Operational noise - Mount Ousley interchange


Project overview

Transport for NSW follows detailed procedures that provide a consistent process across NSW for the assessment of traffic noise impacts.

Transport for NSW understands noise can be a disruption to local communities during the construction and operation of major road projects.

Transport for NSW is building an interchange on the M1 Princes Motorway at the base of Mount Ousley. The interchange will replace the existing intersection of the Princes Motorway and Mount Ousley Road, bringing greater connectivity, safety and efficiency to those travelling through the gateway to Wollongong.

Road traffic noise (also known as operational noise) was assessed and mitigation measures were developed as part of the Review of Environmental Factors (REF) in 2017 and the Review of Environmental Factors Submissions report in 2018. The REF and Submissions report details operational noise mitigation measures to be included in the project, based on a concept design.

We seek to reduce road traffic noise at the source through careful road design and mitigation measures such as noise walls or barriers. Where noise goals cannot be achieved through at-source measures, the next step may be to implement at-house noise treatments.

Operational noise – Frequently asked questions

What is operational noise?

The motorway provides a source of road traffic noise in areas nearby. This is what we call operational noise.

How is operational noise assessed?

We use the same methodology and guidelines for management and mitigation of operational noise on all state roads.

The NSW Environment Protection Authority Road Noise Policy states what traffic noise levels at houses should be for new and upgraded roads.

The NSW Road Noise Policy can be found in the featured document section on this page.

How is operational noise measured?

The measurement unit for sound and noise is decibels (dB). A sound level in dB represents the sound pressure level, which is the amount of sound a listener receives.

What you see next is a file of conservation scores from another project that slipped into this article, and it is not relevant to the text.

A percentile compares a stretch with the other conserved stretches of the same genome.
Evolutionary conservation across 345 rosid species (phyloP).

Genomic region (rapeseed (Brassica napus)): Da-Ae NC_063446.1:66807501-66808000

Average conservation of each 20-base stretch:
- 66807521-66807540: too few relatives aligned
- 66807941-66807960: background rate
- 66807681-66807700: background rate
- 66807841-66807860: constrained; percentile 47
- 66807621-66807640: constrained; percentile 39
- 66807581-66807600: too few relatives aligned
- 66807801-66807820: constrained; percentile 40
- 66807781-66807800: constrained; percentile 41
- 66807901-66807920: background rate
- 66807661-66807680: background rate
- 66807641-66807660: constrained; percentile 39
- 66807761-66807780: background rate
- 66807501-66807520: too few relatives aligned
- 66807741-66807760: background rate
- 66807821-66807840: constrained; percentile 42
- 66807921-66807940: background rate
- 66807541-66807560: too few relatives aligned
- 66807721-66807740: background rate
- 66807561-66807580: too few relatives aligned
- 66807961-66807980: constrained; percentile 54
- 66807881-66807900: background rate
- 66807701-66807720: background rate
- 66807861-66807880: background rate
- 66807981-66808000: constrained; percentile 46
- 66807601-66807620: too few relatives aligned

As sound levels near a road may vary, such as when a truck is driving past, the LAeq (Equivalent Continuous Level) measurement is used to show an average noise level over a given period.

How will operational noise be managed?

The project aims to reduce operational noise by, building noise walls and at-property noise treatments to eligible properties.

We will be building or extending noise walls in three locations.

  • A five metre noise wall along the northern side of the motorway and the southern side of Dumfries Avenue, between the end of the existing noise wall and Foothills Road.
  • A five metre noise wall along the southern side of the motorway and northern side of Falder Place, between the mid-way point of Binda Street and the new western roundabout.
  • A three and a half metre noise wall along the southern side of Mount Ousley Road, between Gowan Brae Avenue and the cul-de-sac at the western end, continuing south for about 40 to 50 metres to shield the properties at the western end of Mount Ousley Road.

We will carry out at-property noise treatments at homes where noise levels are predicted to exceed the road traffic noise criteria.

What is at property treatment?

To minimise the impact of our project on local residents, we are delivering at-property noise treatment to eligible properties. Noise treatment refers to architectural acoustic measures which aim to improve the sound resistance of properties, such as window and door upgrades.

Providing at-property noise treatment is a complex process and involves a number of different steps. It is an extensive process as every property is different and requires a tailored package of treatments. For some properties, we also need to seek approval from Owners Corporations for certain treatments.

Project documents

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Featured documents